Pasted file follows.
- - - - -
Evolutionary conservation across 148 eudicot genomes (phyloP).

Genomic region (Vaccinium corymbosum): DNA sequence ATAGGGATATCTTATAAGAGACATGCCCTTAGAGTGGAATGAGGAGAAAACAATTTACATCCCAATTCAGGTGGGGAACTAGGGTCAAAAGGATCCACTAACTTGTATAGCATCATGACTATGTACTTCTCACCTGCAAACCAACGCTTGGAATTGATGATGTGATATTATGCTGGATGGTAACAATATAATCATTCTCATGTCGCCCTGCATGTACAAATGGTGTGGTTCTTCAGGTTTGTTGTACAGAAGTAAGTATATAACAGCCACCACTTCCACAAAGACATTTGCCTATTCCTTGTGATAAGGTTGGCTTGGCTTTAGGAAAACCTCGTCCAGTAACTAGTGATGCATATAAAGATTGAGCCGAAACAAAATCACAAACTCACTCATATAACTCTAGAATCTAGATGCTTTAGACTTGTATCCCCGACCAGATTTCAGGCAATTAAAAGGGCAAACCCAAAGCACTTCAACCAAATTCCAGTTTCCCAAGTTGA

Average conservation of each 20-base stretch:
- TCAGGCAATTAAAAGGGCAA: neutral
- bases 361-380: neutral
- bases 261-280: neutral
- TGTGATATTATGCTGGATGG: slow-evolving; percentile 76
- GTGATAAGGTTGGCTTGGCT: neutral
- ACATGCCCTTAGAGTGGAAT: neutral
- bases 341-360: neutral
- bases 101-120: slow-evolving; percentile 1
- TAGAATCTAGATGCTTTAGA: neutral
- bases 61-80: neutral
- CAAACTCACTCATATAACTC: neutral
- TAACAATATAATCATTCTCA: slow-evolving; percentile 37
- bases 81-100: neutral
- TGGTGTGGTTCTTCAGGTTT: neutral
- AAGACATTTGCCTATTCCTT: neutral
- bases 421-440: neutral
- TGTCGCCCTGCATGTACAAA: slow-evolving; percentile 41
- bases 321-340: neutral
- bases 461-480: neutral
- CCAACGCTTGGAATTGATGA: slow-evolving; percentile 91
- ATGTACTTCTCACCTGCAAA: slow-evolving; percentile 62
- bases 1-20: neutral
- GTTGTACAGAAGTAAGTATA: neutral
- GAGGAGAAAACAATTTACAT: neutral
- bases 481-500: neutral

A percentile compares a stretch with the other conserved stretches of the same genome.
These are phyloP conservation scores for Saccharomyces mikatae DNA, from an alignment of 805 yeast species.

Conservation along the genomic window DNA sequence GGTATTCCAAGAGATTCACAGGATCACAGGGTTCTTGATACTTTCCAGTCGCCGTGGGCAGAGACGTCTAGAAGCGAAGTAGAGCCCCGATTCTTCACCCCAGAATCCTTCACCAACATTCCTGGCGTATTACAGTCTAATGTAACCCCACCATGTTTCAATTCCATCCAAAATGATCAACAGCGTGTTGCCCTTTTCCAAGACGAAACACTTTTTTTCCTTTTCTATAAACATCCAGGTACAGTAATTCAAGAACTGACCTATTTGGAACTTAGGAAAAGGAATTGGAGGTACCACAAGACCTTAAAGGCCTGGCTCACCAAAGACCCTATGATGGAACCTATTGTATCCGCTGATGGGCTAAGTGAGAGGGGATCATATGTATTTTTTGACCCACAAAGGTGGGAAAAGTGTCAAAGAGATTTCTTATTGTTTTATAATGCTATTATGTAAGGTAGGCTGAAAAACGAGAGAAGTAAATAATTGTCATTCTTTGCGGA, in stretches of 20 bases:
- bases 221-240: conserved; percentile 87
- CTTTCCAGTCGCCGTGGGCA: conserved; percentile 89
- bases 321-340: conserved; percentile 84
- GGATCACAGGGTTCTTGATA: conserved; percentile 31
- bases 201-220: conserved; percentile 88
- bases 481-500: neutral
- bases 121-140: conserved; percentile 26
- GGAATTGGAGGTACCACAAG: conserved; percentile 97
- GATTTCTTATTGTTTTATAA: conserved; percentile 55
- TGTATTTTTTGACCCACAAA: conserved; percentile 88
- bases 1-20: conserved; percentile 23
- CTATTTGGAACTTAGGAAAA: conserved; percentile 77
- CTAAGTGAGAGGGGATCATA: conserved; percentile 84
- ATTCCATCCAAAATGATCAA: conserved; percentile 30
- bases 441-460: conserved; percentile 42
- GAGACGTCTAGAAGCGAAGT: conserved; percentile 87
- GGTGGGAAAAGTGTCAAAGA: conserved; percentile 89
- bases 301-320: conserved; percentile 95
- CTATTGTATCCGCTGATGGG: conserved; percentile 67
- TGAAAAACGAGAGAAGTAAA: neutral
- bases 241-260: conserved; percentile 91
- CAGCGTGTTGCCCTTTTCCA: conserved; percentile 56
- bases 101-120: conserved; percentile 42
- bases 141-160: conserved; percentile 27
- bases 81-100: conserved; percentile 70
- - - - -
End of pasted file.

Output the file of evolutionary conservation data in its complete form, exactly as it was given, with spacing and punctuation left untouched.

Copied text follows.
Evolutionary conservation across 148 eudicot genomes (phyloP).

Genomic region (Vaccinium corymbosum): DNA sequence ATAGGGATATCTTATAAGAGACATGCCCTTAGAGTGGAATGAGGAGAAAACAATTTACATCCCAATTCAGGTGGGGAACTAGGGTCAAAAGGATCCACTAACTTGTATAGCATCATGACTATGTACTTCTCACCTGCAAACCAACGCTTGGAATTGATGATGTGATATTATGCTGGATGGTAACAATATAATCATTCTCATGTCGCCCTGCATGTACAAATGGTGTGGTTCTTCAGGTTTGTTGTACAGAAGTAAGTATATAACAGCCACCACTTCCACAAAGACATTTGCCTATTCCTTGTGATAAGGTTGGCTTGGCTTTAGGAAAACCTCGTCCAGTAACTAGTGATGCATATAAAGATTGAGCCGAAACAAAATCACAAACTCACTCATATAACTCTAGAATCTAGATGCTTTAGACTTGTATCCCCGACCAGATTTCAGGCAATTAAAAGGGCAAACCCAAAGCACTTCAACCAAATTCCAGTTTCCCAAGTTGA

Average conservation of each 20-base stretch:
- TCAGGCAATTAAAAGGGCAA: neutral
- bases 361-380: neutral
- bases 261-280: neutral
- TGTGATATTATGCTGGATGG: slow-evolving; percentile 76
- GTGATAAGGTTGGCTTGGCT: neutral
- ACATGCCCTTAGAGTGGAAT: neutral
- bases 341-360: neutral
- bases 101-120: slow-evolving; percentile 1
- TAGAATCTAGATGCTTTAGA: neutral
- bases 61-80: neutral
- CAAACTCACTCATATAACTC: neutral
- TAACAATATAATCATTCTCA: slow-evolving; percentile 37
- bases 81-100: neutral
- TGGTGTGGTTCTTCAGGTTT: neutral
- AAGACATTTGCCTATTCCTT: neutral
- bases 421-440: neutral
- TGTCGCCCTGCATGTACAAA: slow-evolving; percentile 41
- bases 321-340: neutral
- bases 461-480: neutral
- CCAACGCTTGGAATTGATGA: slow-evolving; percentile 91
- ATGTACTTCTCACCTGCAAA: slow-evolving; percentile 62
- bases 1-20: neutral
- GTTGTACAGAAGTAAGTATA: neutral
- GAGGAGAAAACAATTTACAT: neutral
- bases 481-500: neutral

A percentile compares a stretch with the other conserved stretches of the same genome.
These are phyloP conservation scores for Saccharomyces mikatae DNA, from an alignment of 805 yeast species.

Conservation along the genomic window DNA sequence GGTATTCCAAGAGATTCACAGGATCACAGGGTTCTTGATACTTTCCAGTCGCCGTGGGCAGAGACGTCTAGAAGCGAAGTAGAGCCCCGATTCTTCACCCCAGAATCCTTCACCAACATTCCTGGCGTATTACAGTCTAATGTAACCCCACCATGTTTCAATTCCATCCAAAATGATCAACAGCGTGTTGCCCTTTTCCAAGACGAAACACTTTTTTTCCTTTTCTATAAACATCCAGGTACAGTAATTCAAGAACTGACCTATTTGGAACTTAGGAAAAGGAATTGGAGGTACCACAAGACCTTAAAGGCCTGGCTCACCAAAGACCCTATGATGGAACCTATTGTATCCGCTGATGGGCTAAGTGAGAGGGGATCATATGTATTTTTTGACCCACAAAGGTGGGAAAAGTGTCAAAGAGATTTCTTATTGTTTTATAATGCTATTATGTAAGGTAGGCTGAAAAACGAGAGAAGTAAATAATTGTCATTCTTTGCGGA, in stretches of 20 bases:
- bases 221-240: conserved; percentile 87
- CTTTCCAGTCGCCGTGGGCA: conserved; percentile 89
- bases 321-340: conserved; percentile 84
- GGATCACAGGGTTCTTGATA: conserved; percentile 31
- bases 201-220: conserved; percentile 88
- bases 481-500: neutral
- bases 121-140: conserved; percentile 26
- GGAATTGGAGGTACCACAAG: conserved; percentile 97
- GATTTCTTATTGTTTTATAA: conserved; percentile 55
- TGTATTTTTTGACCCACAAA: conserved; percentile 88
- bases 1-20: conserved; percentile 23
- CTATTTGGAACTTAGGAAAA: conserved; percentile 77
- CTAAGTGAGAGGGGATCATA: conserved; percentile 84
- ATTCCATCCAAAATGATCAA: conserved; percentile 30
- bases 441-460: conserved; percentile 42
- GAGACGTCTAGAAGCGAAGT: conserved; percentile 87
- GGTGGGAAAAGTGTCAAAGA: conserved; percentile 89
- bases 301-320: conserved; percentile 95
- CTATTGTATCCGCTGATGGG: conserved; percentile 67
- TGAAAAACGAGAGAAGTAAA: neutral
- bases 241-260: conserved; percentile 91
- CAGCGTGTTGCCCTTTTCCA: conserved; percentile 56
- bases 101-120: conserved; percentile 42
- bases 141-160: conserved; percentile 27
- bases 81-100: conserved; percentile 70